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Frederick Douglass and Angelina Grimke


During the nineteenth century reformers took on a number of issues. How does Frederick Douglass condemn slavery within his Fourth of July speech? In what ways does Angelina Grimke move from abolition to women's rights in her thinking?

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Frederick Douglass on the Fourth of July:


From Angelina Grimké,
Letter in The Liberator (August 2, 1837)

The daughters of a prominent South Carolina slaveholder, Angelina and Sarah Grimké became abolitionists after being sent to Philadelphia for education. In this article, Angelina Grimké explains how participation in the movement against slavery led her to a greater recognition of women's lack of basic freedoms.

Angelina Grimké, Letter in The Liberator (August 2, 1837)
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Since I engaged in the investigation of the rights of the slave, I have necessarily been led to a better understanding of my own; for I have found the Anti-Slavery cause to be...the school in which human rights are more fully investigated, and better understood and taught, than in any other [reform] enterprise....Here we are led to examine why human beings have any rights. It is because they are moral beings....Now it naturally occurred to me, that if rights were founded in moral being, then the circumstance of sex could not give to man higher rights and responsibilities, than to woman....
When I look at human beings as moral beings, all distinction in sex sinks to insignificance and nothingness; for I believe it regulates rights and responsibilities no more than the color of the skin or the eyes. My doctrine, then is, that whatever it is morally right for man to do, it is morally right for woman to do....This regulation of duty by the mere circumstance of sex...has led to all that [numerous] train of evils flowing out of the anti-christian doctrine of masculine and feminine virtues. By this doctrine, man has been converted into the warrior, and clothed in sternness...whilst woman has been taught to lean upon an arm of flesh, admired for her personal charms, and caressed and humored like a spoiled child, or converted into a mere drudge to suit the convenience of her lord and master....It has robbed woman of...the right to think and speak and act on all great moral questions, just as men think and speak and act....
The discussion of the wrongs of slavery has opened the way for the discussion of other rights, and the ultimate result will most certainly be...the letting of the oppressed of every grade and description go free.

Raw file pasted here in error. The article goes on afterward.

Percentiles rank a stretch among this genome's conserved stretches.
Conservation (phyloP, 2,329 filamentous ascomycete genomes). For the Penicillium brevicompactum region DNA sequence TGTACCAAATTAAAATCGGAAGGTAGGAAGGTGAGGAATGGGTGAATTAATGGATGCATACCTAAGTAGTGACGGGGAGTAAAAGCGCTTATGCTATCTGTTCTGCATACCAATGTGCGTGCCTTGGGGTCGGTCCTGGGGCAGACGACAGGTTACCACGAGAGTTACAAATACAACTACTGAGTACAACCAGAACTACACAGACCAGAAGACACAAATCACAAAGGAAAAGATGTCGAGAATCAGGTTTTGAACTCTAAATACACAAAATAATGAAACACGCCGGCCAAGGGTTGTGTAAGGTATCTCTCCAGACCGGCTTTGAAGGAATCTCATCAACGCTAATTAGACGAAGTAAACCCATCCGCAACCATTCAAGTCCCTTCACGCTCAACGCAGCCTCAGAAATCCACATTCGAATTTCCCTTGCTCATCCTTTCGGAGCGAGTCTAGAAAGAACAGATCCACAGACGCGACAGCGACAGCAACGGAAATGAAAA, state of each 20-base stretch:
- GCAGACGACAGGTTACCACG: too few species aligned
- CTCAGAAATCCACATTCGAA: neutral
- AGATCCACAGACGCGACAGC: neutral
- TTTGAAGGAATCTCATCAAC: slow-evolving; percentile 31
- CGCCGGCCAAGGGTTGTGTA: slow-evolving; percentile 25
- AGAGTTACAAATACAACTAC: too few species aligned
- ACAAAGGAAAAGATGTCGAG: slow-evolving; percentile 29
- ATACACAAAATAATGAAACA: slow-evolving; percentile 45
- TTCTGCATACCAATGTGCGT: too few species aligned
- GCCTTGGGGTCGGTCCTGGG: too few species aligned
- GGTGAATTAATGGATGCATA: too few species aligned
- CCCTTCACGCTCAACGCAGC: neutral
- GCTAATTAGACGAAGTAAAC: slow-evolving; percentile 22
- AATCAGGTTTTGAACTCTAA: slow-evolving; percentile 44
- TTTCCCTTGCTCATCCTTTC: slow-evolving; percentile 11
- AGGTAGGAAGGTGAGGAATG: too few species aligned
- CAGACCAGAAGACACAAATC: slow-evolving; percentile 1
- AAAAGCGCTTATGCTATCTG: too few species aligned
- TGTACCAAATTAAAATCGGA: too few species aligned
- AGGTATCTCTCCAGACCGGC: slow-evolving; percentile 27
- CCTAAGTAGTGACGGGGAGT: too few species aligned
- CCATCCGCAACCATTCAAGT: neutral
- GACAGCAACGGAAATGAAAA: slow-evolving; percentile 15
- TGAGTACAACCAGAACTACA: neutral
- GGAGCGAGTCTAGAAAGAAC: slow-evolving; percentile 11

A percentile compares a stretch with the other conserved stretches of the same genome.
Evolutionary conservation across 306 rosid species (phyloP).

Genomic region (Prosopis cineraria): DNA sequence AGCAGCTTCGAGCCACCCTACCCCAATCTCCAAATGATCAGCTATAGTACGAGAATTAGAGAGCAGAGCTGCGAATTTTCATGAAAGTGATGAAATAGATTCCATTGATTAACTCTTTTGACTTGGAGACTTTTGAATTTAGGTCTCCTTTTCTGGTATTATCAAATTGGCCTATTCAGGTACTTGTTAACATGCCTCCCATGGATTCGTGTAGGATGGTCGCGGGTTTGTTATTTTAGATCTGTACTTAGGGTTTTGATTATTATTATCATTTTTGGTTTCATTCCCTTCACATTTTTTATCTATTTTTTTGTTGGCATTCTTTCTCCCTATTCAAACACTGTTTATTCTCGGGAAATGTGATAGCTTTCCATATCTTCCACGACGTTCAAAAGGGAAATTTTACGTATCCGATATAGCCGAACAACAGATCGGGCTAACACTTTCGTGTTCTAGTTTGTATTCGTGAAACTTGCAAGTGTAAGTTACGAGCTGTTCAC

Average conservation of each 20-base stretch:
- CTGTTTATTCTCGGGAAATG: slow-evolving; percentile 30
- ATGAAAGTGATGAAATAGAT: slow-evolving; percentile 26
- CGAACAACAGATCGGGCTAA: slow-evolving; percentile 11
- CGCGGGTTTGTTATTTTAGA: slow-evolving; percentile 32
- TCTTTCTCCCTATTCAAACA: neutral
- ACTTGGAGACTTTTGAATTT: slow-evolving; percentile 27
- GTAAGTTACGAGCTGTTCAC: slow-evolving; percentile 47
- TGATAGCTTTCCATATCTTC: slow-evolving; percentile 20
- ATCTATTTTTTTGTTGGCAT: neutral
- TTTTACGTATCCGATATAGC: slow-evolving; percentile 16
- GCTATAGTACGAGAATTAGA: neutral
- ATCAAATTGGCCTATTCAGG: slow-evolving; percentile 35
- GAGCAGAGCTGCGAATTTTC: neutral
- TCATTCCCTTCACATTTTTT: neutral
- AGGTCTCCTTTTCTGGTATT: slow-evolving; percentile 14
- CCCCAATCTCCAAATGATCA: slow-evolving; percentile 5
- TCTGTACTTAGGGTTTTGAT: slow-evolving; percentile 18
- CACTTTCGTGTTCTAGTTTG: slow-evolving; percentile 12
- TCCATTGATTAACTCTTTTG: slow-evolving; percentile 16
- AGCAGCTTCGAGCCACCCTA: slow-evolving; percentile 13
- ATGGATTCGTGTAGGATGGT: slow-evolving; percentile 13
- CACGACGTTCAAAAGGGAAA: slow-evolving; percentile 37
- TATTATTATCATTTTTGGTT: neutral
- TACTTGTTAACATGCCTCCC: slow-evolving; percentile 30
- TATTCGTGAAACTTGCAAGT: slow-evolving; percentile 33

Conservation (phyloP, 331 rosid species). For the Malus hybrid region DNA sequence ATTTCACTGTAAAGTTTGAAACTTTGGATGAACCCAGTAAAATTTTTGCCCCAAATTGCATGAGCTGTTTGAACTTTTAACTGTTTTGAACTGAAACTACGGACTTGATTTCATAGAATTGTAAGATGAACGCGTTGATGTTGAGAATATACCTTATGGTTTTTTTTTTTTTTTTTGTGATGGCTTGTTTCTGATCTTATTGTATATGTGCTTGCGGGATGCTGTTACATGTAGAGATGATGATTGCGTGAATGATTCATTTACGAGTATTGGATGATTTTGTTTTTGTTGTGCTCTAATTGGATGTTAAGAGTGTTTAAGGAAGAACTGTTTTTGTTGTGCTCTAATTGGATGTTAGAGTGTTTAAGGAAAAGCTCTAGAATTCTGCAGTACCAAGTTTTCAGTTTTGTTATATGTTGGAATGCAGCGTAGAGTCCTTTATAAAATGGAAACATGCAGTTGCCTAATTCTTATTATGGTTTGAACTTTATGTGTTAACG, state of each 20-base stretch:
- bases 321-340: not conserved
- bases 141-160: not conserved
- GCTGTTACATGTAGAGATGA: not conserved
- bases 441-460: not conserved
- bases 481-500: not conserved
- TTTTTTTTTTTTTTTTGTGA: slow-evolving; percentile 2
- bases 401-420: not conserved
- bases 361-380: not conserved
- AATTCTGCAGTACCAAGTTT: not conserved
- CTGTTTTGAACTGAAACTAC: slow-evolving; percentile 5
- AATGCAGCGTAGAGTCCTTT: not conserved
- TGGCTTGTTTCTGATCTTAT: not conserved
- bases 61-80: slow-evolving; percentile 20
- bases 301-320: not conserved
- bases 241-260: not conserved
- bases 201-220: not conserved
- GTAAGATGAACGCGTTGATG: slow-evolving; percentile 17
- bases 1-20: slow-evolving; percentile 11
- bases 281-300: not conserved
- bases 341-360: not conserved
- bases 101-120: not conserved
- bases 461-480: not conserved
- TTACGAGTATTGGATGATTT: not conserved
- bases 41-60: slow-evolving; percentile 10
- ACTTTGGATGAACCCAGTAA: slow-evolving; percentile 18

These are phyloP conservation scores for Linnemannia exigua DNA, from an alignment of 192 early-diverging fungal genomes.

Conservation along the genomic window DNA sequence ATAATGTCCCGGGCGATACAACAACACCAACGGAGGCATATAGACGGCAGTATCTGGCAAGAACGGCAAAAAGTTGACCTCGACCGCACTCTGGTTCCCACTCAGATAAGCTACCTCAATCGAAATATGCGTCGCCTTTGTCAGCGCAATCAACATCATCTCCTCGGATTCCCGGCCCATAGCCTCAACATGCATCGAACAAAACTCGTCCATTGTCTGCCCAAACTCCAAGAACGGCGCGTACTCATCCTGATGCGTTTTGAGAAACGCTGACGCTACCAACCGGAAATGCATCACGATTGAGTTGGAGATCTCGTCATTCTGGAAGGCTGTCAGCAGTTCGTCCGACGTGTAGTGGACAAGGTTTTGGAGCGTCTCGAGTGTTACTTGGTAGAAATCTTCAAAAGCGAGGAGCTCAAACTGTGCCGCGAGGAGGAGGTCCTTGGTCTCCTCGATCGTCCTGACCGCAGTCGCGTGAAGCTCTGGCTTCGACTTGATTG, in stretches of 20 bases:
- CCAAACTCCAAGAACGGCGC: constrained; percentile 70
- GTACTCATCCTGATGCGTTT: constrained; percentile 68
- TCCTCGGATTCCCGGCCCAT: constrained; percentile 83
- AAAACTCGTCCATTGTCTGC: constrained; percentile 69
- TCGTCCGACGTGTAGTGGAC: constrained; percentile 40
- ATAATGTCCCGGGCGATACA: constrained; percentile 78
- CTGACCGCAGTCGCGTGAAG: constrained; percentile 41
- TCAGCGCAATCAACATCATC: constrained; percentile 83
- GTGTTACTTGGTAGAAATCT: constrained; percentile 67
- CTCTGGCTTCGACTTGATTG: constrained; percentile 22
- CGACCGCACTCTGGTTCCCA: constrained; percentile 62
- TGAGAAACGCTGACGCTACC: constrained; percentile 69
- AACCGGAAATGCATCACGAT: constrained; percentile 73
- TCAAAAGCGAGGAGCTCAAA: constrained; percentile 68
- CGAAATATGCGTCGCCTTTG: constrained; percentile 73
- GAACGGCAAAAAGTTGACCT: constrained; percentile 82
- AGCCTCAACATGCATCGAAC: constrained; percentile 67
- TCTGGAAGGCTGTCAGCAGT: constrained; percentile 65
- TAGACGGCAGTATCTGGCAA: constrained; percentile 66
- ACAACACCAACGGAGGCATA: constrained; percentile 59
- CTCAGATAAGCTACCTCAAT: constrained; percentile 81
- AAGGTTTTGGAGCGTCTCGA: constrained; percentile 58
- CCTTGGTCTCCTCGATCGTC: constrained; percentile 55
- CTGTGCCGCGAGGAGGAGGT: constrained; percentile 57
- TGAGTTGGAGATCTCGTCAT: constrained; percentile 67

From Frederick Douglass,
Speech on July 5, 1852, Rochester, New York

One of the most prominent reform leaders of his era, Frederick Douglass escaped from slavery in 1838 and soon became an internationally known writer and orator against slavery. His speech of July 1852 condemned the hypocrisy of a nation that proclaimed its devotion to freedom while practicing slavery. It was reprinted in 1855 in his autobiography, My Bondage and My Freedom.

Fellow-citizens, pardon me, allow me to ask, why am I called upon to speak here to-day? What have I, or those I represent, to do with your national independence? Are the great principles of political freedom and of natural justice, embodied in that Declaration of Independence, extended to us?...Such is not the case. I say it with a sad sense of the disparity between us. I am not included within the pale of this glorious anniversary! Your high independence only reveals the immeasurable distance between us....The rich inheritance of justice, liberty, prosperity and independence, bequeathed by your fathers, is shared by you, not by me....
For the present, it is enough to affirm the equal manhood of the negro race. Is it not astonishing that, while we are ploughing, planting and reaping, using all kinds of mechanical tools, erecting houses, constructing bridges, building ships,...acting as clerks, merchants and secretaries...confessing and worshiping the Christian's God, and looking hopefully for life and immortality beyond the grave, we are called upon to prove that we are men!...
Would you have me argue that man is entitled to liberty? That he is the rightful owner of his body? You have already declared it. Must I argue the wrongfulness of slavery?...that men have a natural right to freedom?...To do so, would be to make myself ridiculous, and to offer an insult to your understanding. There is not a man beneath the canopy of heaven, that does not know that slavery is wrong for him....
What, to the American slave, is your 4th of July? I answer: a day that reveals to him, more than all other days in the year, the gross injustice and cruelty to which he is the constant victim. To him, your celebration is a sham; your boasted liberty, an unholy license; your national greatness, swelling vanity; your sounds of rejoicing are empty and heartless; your denunciations of tyrants, brass fronted impudence; your shouts of liberty and equality, hollow mockery—a thin veil to cover up crimes that would disgrace a nation of savages. There is not a nation on the earth guilty of practices, more shocking and bloody, than are the people of these United States, at this very hour.

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How does Frederick Douglass condemn slavery within his Fourth of July speech? In what ways does Angelina Grimke move from abolition to women's rights in her thinking.

Grimke accurately moves from abolition to women's rights by aligning the two in regard to a universal human right against oppression of human beings. It dawned ...

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The following posting discusses how Frederick Douglass condemns slavery within his Fourth of July speech and the ways that Angela Grimke moves from abortion to women's rights.